CALGARY, Alberta, May 29 (Reuters) - Crude production from Alberta’s oil sands is forecast to nearly double to 4.1 million barrels per day by 2023, the Alberta Energy Regulator (AER) said on Thursday.
In its annual supply and demand outlook the AER, which regulates the Canadian province’s oil and gas industry, said raw bitumen production will rise 95 percent from the 2.1 million bpd produced in 2013. The 2013 total was an 8 percent increase on the previous year.
Most of the future growth is expected to come from “in situ” projects that use steam-assisted methods to produce bitumen, such as those operated by companies including Cenovus Energy Inc . Mining operations, such as Imperial Oil’s recently-opened Kearl project, will also expand.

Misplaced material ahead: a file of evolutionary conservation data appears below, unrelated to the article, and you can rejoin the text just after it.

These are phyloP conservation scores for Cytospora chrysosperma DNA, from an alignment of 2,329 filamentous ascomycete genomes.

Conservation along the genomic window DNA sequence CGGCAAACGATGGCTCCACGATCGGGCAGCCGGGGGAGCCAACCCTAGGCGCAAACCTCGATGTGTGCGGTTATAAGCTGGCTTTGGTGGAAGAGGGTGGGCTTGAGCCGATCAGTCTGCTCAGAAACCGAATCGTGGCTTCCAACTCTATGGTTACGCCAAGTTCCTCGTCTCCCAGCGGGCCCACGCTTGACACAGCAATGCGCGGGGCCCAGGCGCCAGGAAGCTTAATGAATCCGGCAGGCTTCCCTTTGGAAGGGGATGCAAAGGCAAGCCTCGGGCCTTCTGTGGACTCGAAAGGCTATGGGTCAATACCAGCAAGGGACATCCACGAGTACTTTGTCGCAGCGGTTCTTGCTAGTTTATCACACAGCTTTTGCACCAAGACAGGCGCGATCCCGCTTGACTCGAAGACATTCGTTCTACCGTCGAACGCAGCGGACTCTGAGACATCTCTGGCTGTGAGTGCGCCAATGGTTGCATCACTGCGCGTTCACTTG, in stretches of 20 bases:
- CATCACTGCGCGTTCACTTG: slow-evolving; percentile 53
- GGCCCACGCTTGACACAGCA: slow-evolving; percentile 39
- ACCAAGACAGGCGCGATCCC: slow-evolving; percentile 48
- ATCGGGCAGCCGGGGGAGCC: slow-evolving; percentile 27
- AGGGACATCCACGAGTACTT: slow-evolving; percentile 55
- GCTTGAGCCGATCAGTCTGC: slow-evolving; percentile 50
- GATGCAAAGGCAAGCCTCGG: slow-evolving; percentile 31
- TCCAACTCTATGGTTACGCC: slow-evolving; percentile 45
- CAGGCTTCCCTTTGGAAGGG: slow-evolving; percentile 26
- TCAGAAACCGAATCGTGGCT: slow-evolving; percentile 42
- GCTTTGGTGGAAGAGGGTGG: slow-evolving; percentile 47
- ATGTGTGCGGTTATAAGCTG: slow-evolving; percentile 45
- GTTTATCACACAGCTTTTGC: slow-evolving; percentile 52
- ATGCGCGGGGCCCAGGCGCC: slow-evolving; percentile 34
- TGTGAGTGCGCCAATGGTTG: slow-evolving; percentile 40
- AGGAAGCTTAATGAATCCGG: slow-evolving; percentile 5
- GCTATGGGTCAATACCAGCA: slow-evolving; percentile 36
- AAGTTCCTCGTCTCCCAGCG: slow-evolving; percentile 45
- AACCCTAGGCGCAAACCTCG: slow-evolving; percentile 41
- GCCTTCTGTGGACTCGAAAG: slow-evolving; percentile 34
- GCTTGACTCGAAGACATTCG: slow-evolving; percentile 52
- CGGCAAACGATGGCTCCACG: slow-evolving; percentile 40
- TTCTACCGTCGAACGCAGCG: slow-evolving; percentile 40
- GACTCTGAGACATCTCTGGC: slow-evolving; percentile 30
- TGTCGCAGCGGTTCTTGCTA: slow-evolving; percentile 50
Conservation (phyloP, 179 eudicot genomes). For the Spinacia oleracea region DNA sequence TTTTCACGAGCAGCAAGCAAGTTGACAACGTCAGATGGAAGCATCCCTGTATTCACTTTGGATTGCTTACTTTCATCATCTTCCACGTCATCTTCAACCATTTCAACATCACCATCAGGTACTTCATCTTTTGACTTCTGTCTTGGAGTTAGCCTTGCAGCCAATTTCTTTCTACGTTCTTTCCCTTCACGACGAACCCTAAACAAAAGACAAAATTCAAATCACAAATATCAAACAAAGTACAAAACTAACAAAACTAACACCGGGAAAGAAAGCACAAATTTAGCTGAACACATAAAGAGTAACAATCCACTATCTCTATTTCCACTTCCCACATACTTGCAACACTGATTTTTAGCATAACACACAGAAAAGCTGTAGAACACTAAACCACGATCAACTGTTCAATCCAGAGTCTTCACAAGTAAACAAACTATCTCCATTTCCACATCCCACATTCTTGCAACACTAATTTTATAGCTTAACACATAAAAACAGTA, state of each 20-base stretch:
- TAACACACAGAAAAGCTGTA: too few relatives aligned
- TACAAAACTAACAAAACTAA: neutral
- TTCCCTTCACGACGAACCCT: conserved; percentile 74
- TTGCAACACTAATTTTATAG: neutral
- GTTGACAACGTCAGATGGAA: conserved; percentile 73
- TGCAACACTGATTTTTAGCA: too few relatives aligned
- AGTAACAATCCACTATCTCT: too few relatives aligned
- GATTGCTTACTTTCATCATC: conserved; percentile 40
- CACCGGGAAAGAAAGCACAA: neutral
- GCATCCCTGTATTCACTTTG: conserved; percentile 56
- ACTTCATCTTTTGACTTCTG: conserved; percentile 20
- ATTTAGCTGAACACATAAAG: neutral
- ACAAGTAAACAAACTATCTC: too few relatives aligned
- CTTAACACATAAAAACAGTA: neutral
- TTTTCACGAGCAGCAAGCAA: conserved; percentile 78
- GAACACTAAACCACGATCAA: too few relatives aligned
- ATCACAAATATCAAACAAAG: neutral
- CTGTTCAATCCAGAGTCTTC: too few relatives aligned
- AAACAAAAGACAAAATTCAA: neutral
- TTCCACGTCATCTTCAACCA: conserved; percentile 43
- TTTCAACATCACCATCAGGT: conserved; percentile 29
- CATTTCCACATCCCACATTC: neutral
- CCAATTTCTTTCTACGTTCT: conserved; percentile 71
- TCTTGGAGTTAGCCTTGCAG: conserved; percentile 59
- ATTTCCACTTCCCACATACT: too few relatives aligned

Canada’s oil sands are the world’s third-largest reserves of crude oil after Saudi Arabia and Venezuela.
The AER said conventional oil production rose 5 percent last year to 582,000 bpd thanks to the use of horizontal wells and multistage fracturing technology.
Production of natural gas liquids, found in areas such as the Duvernay shale play in west central Alberta, rose by 6 percent.
The province’s remaining established reserves of oil sands bitumen and conventional crude totaled 169 billion barrels, including 167.2 billion barrels of bitumen and 1.8 billion barrels of conventional crude oil.
Remaining established reserves of natural gas liquids stood at 1.6 billion barrels, up 2 percent from 2012, while conventional gas reserves were estimated at 32 trillion cubic feet, down 2 percent from the previous year. (Reporting by Nia Williams, editing by G Crosse)